New leaders tend to add more value to the systems they penetrate because they innovatein response to their own needs, as few ready-made means are available to them.

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New types of leaders carve their own tools for influence

 

The conventional track for power is rhythmed by incremental, tested steps where the codes for influence are handed down, often unconsciously, to the people who follow the intended path. Cultural norms, management methods, vocabulary and social habits may evolve over time between generations, but most of these codes remain a comfortable land to navigate for whoever has come up the steps as intended.

Yet the new types of leaders usually don’t go up these steps. Their unique, non-linear paths had no door to them at any point – for different reasons. And so they create their own tools to have influence on others. 

Their toolkit includes “how to negotiate when you don’t have the upper hand”, which entails finding ways to achieve their goals when the parties involved don’t share cultural codes, languages or backgrounds.

Their toolkit may also include “coming across beyond your visible identity”, which allows them to create their own space to hold in an environment fraught with prejudice.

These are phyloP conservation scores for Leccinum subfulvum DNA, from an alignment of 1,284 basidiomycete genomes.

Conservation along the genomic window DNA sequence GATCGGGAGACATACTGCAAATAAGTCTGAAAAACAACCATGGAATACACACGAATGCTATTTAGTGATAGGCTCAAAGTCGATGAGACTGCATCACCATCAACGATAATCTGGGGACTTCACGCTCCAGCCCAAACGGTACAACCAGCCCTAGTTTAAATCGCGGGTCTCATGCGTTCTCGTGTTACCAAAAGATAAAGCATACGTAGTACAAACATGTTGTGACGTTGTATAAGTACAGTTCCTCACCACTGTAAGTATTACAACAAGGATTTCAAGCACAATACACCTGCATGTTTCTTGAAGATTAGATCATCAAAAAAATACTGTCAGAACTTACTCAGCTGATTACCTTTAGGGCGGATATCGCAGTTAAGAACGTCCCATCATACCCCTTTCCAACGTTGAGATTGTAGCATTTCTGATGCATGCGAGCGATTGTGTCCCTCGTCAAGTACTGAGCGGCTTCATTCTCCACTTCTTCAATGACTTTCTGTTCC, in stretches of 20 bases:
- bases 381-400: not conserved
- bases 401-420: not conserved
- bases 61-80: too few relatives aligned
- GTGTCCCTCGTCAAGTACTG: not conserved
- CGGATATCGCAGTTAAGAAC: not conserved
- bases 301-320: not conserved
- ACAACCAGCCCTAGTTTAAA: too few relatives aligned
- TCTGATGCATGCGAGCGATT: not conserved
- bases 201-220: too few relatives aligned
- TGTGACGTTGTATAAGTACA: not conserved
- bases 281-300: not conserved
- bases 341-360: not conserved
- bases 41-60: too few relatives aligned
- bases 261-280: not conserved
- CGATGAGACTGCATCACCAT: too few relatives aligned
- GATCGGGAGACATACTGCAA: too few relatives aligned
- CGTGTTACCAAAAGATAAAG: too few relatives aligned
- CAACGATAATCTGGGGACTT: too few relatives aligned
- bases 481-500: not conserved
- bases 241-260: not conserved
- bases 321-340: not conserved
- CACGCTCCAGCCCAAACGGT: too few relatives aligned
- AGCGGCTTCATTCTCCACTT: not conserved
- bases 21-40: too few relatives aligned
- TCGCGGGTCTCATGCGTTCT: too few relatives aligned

Innovation has to be the modus operandi of new leaders to be able to exist as leaders in a system of which they are not a product. They naturally think outside the box where many leaders lie, as they are simply not inside it.

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Such a toolkit creates unconventional means, which can yield tremendous power. 

When honed, these skills will enable new leaders to come across as innovative in the big game where most decisions are taken, as their behaviour is less formatted.

These unconventional means also attract other non-conforming profiles around those who use them, and grants these leaders the influence of community, who instinctively recognize their methods, will lend them their support, and bring others to them.

New leaders tend to add more value to the systems they penetrate because they innovate in response to their own needs, as few ready-made means are available to them. While innovation is a holy grail in boardrooms and R&D units, creating new ways to achieve aims is the normal way for these emerging leaders to operate. Innovation has to be their modus operandi to actually be able to exist as leaders in a system of which they are not a product. They naturally think outside the box where many leaders lie, as they are simply not inside it.

 

Old-school philanthropy makes the power lie with the funder rather than with the one who acts or invents new ways. We must learn to support potential leaders differently.